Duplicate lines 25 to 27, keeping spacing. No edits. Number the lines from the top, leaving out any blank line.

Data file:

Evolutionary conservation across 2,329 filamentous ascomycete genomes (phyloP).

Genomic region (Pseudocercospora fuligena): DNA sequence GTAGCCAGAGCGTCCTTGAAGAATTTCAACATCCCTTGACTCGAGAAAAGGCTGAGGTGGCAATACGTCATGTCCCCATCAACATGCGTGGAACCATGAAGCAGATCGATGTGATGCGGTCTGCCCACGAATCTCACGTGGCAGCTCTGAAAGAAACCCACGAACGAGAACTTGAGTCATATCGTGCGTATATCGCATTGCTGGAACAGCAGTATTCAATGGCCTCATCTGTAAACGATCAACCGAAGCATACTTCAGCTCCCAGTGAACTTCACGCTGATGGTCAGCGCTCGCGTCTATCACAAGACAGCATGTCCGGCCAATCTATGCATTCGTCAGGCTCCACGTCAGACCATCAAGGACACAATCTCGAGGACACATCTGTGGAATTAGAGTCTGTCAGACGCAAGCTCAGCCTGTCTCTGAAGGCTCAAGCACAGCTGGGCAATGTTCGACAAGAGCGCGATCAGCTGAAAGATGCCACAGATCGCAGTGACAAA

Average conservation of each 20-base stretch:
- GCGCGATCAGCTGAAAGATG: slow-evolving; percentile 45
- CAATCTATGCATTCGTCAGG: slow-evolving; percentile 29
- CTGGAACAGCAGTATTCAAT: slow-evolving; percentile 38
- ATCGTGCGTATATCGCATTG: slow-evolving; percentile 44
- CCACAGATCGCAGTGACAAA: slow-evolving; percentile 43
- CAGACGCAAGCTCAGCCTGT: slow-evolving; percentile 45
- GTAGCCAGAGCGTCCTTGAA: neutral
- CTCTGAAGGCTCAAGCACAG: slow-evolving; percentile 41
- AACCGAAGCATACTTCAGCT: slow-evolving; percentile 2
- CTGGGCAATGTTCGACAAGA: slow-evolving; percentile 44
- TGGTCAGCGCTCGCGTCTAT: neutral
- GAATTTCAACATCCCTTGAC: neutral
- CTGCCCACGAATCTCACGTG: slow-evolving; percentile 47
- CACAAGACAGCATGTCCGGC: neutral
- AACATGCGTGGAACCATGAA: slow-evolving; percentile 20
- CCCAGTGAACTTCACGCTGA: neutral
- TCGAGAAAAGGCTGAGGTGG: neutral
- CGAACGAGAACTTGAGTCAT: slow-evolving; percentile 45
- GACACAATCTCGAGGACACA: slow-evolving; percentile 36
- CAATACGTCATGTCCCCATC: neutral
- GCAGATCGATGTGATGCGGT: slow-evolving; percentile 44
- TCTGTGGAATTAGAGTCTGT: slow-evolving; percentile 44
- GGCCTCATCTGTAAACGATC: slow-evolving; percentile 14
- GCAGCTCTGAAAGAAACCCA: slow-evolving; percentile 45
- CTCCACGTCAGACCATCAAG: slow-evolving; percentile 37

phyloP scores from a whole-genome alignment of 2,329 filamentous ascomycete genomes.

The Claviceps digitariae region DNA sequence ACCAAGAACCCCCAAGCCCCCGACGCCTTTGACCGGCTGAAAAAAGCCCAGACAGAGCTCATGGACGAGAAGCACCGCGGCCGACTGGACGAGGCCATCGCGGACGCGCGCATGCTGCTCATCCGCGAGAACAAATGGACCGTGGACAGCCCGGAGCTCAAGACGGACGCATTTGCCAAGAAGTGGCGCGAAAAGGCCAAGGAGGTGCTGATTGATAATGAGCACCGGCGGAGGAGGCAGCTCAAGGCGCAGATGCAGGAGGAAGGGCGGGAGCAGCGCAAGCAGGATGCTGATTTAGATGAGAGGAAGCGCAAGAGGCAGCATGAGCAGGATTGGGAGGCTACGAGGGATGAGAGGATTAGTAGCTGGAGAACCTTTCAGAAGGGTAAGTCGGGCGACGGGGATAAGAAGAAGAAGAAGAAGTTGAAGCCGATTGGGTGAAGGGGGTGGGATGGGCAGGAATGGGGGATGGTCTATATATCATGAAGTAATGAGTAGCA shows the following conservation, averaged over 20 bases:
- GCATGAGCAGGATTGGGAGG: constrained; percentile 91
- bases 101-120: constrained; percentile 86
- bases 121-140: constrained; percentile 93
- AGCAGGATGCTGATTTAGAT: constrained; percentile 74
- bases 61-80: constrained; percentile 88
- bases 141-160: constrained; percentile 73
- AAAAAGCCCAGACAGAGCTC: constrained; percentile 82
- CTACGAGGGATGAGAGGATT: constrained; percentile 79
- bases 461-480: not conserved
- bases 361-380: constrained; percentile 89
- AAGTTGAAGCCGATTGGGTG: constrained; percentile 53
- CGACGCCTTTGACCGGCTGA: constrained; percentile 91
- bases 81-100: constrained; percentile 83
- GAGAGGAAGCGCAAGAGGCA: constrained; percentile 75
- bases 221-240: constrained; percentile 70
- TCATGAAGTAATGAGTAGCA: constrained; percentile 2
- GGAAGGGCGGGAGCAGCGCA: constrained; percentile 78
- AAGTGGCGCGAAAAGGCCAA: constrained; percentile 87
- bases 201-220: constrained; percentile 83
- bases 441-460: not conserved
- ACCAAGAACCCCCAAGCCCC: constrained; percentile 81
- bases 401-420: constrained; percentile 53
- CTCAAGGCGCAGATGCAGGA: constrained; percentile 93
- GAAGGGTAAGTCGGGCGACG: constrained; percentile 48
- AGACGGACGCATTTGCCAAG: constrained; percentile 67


- TCTGTGGAATTAGAGTCTGT: slow-evolving; percentile 44
- GGCCTCATCTGTAAACGATC: slow-evolving; percentile 14
- GCAGCTCTGAAAGAAACCCA: slow-evolving; percentile 45